Chaney currently uses seatbelt extenders to make flying a more comfortable experience. She hasn’t commented on why she doesn’t fly business or first class – which offers much bigger seats – although those fares are far more expensive than regular coach seats.
She also believes crew members should undergo training on ‘how to accommodate plus-size travelers, including handling sensitive situations and providing appropriate customer service.’
She said her fiancé was ‘subjected to hateful comments, disapproving looks, and even refusal to sit next to them, amounting to discrimination’ on one of his flights, while she was forced to squeeze into a seat without removable armrests that caused bruising
She is now asking for airlines to provide bigger seats or an extra free seat to larger passengers, a wheelchair-accessible bathroom on a new planes, crew and TSA training, and refunds for passengers who purchased two seats
In addition, she believes TSA should also be trained and ‘implement clear guidelines for screening plus size travelers, train agents on how to respectfully interact with plus-size travelers, offer sensitivity training, and provide accessible screening equipment.’
Chaney has also suggested a wheelchair-accessible bathroom be added to all new airplanes.
‘This change will improve accessibility for passengers of all sizes and abilities, allowing them to use the restroom comfortably and without difficulty. This will promote a more inclusive and accommodating travel experience, demonstrating the industry’s commitment to serving all passengers equally,’ she wrote on the petition.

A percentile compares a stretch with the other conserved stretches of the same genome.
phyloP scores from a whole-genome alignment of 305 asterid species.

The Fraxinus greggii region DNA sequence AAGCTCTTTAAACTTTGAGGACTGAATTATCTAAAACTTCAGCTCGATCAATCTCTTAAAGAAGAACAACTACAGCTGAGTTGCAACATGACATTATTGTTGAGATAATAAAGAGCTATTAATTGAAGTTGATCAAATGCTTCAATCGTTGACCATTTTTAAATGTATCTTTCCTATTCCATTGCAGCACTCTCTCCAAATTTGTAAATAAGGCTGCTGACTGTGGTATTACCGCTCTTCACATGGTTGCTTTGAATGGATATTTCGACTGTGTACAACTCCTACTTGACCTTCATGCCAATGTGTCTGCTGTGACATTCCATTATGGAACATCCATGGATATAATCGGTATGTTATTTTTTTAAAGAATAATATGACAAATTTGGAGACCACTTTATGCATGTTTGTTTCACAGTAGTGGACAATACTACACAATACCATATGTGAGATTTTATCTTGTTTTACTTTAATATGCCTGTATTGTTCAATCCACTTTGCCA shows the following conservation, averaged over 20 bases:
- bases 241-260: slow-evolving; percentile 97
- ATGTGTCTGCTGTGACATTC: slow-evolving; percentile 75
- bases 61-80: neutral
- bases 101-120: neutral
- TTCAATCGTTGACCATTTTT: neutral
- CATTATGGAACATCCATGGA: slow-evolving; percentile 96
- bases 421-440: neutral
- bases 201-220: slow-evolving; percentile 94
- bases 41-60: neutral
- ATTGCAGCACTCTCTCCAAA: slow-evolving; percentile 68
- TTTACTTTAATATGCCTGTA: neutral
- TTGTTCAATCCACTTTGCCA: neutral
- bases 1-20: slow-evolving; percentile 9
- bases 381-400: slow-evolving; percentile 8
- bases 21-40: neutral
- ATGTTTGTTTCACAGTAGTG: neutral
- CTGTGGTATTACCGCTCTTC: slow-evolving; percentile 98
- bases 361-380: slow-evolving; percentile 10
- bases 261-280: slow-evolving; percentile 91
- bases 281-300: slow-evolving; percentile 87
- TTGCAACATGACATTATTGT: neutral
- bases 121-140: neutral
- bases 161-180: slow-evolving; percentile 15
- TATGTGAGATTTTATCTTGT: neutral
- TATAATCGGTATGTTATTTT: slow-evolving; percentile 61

However, Chaney pointed out she did not know who would have to fund the cost of the changes she suggested, but believes the changes are worth it.
‘It is difficult to provide a one-size-fits-all answer to the question of who will pay for the policies mentioned in the petition,’ she told Fox News in a statement.
‘Implementing policies to accommodate plus-size passengers may come with associated costs, but these costs must be weighed against the benefits of creating a more welcoming and inclusive travel experience.’
She admitted she did not know who would bear the cost of the changes, but suggested the Department of Transportation had some liability in provide safe and comfort travel for all
She suggested that airlines stop overselling tickets so that those tickets available could be used to accommodate larger passengers.
She also said the ‘government may have a role to play in funding or incentivizing these policies, as part of its responsibility to promote accessible and equitable transportation for all citizens.’
‘In the end, the question of who will pay for these policies should not be a barrier to taking action,’ she told Fox.
‘By implementing these requirements, airlines will create a more inclusive and welcoming environment for all passengers, regardless of their size. It’s time for the airline industry to take a stand and commit to creating a more inclusive and accommodating environment for all passengers. Join us in demanding that the FAA take action to protect plus-size travelers,’ she wrote in her petition.
DailyMail.com has reached out to Chaney for comment.